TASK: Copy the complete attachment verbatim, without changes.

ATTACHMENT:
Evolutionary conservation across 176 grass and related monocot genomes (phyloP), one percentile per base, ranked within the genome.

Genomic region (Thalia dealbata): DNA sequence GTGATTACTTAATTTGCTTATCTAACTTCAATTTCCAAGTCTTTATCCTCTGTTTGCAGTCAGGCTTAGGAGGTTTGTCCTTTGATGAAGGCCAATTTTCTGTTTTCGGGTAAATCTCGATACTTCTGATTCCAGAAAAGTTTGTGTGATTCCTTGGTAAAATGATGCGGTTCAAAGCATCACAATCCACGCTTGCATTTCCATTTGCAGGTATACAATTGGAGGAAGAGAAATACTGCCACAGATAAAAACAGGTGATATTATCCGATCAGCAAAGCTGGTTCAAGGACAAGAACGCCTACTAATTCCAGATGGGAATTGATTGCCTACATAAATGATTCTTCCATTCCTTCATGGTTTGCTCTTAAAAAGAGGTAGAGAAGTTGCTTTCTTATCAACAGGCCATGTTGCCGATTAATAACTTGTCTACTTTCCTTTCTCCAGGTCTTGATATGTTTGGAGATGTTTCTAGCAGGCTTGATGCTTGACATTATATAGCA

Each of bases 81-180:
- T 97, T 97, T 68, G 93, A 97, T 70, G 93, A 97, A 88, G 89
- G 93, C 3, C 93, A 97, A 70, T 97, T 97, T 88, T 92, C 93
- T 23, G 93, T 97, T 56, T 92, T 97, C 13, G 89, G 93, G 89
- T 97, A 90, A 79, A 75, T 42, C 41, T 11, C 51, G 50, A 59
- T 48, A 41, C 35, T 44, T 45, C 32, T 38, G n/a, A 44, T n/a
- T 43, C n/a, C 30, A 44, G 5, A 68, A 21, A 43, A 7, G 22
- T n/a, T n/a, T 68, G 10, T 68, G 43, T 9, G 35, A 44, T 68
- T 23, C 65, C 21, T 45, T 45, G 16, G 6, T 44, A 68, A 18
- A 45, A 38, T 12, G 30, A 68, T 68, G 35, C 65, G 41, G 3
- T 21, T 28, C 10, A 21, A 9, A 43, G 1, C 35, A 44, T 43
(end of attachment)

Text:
Evolutionary conservation across 176 grass and related monocot genomes (phyloP), one percentile per base, ranked within the genome.

Genomic region (Thalia dealbata): DNA sequence GTGATTACTTAATTTGCTTATCTAACTTCAATTTCCAAGTCTTTATCCTCTGTTTGCAGTCAGGCTTAGGAGGTTTGTCCTTTGATGAAGGCCAATTTTCTGTTTTCGGGTAAATCTCGATACTTCTGATTCCAGAAAAGTTTGTGTGATTCCTTGGTAAAATGATGCGGTTCAAAGCATCACAATCCACGCTTGCATTTCCATTTGCAGGTATACAATTGGAGGAAGAGAAATACTGCCACAGATAAAAACAGGTGATATTATCCGATCAGCAAAGCTGGTTCAAGGACAAGAACGCCTACTAATTCCAGATGGGAATTGATTGCCTACATAAATGATTCTTCCATTCCTTCATGGTTTGCTCTTAAAAAGAGGTAGAGAAGTTGCTTTCTTATCAACAGGCCATGTTGCCGATTAATAACTTGTCTACTTTCCTTTCTCCAGGTCTTGATATGTTTGGAGATGTTTCTAGCAGGCTTGATGCTTGACATTATATAGCA

Each of bases 81-180:
- T 97, T 97, T 68, G 93, A 97, T 70, G 93, A 97, A 88, G 89
- G 93, C 3, C 93, A 97, A 70, T 97, T 97, T 88, T 92, C 93
- T 23, G 93, T 97, T 56, T 92, T 97, C 13, G 89, G 93, G 89
- T 97, A 90, A 79, A 75, T 42, C 41, T 11, C 51, G 50, A 59
- T 48, A 41, C 35, T 44, T 45, C 32, T 38, G n/a, A 44, T n/a
- T 43, C n/a, C 30, A 44, G 5, A 68, A 21, A 43, A 7, G 22
- T n/a, T n/a, T 68, G 10, T 68, G 43, T 9, G 35, A 44, T 68
- T 23, C 65, C 21, T 45, T 45, G 16, G 6, T 44, A 68, A 18
- A 45, A 38, T 12, G 30, A 68, T 68, G 35, C 65, G 41, G 3
- T 21, T 28, C 10, A 21, A 9, A 43, G 1, C 35, A 44, T 43